We could have said that the server must resolve the reference and return its
target's properties, but that would be to turn the redirect reference into a
direct reference, which we were not willing to do.
</js>

> 
> 4.3.1 MKREF should use the Destination header like BIND. 
> Operations involving
> redirect references use a Location header. BIND uses 
> Destination. MKREF uses
> Ref-Target while the redirect reference has a DAV:reftarget 
> property. These
> should be normalized.

<js>
We should definitely take another look at this, but there were reasons.
Ref-Target and DAV:reftarget differ from Destination in allowing relative
URIs as values.  People felt that in some situations it would be desirable
to use relative URIs.
The Location header and DAV:location pseudo-property are used in situations
where [HTTP] requires the Location header.  You have to use Location with a
302, and we introduced DAV:location for use inside a Multi-Status response
to convey the same information.
</js>

> 
> 4.3.1.1, 409: Examples that MAY produce a conflict include 
> reference to a target
> that does not exist on a server that does not support 
> dangling references. This,
> and similar server behavior needs to be part of the 
> specification in order to
> ensure interoperability.
> 

<js>
ok
</js>

> 4.3.3. Seems like COPY should just copy the redirect 
> reference resource, just
> like any other resource, and there should be no special 
> cases. This looks like
> its attempting to mix binding and redirect reference 
> semantics on a case-by-case
> basis. It will be too hard to explain and remember these 
> semantics. So I don't
> agree with "For a COPY request to a redirect reference, the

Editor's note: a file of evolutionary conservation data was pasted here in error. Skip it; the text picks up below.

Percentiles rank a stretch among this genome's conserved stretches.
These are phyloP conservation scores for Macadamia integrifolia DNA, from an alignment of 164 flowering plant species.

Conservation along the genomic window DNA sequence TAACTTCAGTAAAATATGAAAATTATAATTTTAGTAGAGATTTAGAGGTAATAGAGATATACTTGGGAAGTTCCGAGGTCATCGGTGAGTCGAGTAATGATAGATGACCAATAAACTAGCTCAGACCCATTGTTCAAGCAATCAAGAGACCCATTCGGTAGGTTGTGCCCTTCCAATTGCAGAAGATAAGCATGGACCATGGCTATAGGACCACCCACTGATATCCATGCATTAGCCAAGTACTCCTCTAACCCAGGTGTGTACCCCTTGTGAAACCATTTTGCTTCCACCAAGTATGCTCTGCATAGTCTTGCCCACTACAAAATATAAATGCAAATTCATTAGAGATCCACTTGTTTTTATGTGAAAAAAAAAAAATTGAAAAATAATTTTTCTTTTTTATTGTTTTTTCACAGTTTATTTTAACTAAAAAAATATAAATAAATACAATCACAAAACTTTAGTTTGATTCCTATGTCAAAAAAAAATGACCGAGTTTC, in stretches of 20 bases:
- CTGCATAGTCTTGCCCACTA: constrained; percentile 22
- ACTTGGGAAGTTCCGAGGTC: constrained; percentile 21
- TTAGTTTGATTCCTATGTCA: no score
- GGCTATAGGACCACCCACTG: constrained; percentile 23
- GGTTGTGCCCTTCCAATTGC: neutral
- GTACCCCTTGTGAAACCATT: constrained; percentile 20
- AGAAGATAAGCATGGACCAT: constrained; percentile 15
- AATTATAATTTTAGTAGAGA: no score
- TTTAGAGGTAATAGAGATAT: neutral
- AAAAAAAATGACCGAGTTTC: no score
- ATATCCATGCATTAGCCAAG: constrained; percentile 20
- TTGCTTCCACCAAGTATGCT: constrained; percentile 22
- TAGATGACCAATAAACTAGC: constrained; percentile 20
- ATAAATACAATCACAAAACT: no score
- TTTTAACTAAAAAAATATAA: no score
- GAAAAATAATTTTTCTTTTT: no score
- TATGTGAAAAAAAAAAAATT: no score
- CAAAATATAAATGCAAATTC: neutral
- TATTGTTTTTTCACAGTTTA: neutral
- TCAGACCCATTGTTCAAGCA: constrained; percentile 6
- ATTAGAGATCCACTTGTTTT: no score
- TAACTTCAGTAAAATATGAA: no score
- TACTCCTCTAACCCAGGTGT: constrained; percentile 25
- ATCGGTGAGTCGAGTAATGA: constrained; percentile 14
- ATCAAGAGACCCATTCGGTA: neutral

> expectation would be
> a 203 response that the client could use to copy the target 
> resource." The
> client is made aware on a GET on the redirect reference that 
> it is a redirect
> reference. So on COPY, the client would expect to copy the 
> redirect reference to
> a new location, but have it redirect to the same target. The 
> behavior of the
> newly copied redirect reference is exactly the same as the 
> old one. We shouldn't
> special case methods based on resource type. I don't think 
> the client would
> expect a new, independent copy of the target resource because 
> that's not what
> was copied. An alternative would be to go ahead and copy the 
> reference but still
> return a 302 unless the Passthrough header was specified. If 
> Passthrough is "T",
> copy the target. If Passthrough is "F", copy the reference, 
> same target, and no
> 302.
>

<js>
We can revisit this, but we've been through it so many times I don't promise
a different decision.  It's a balancing act between conflicting
considerations, and no answer seems right from all points of view.
</js>
 
> 4.3.4 Passthrough for DELETE isn't consistent with its use on 
> other methods.
> Passthrough : T should not generate a 302, it should delete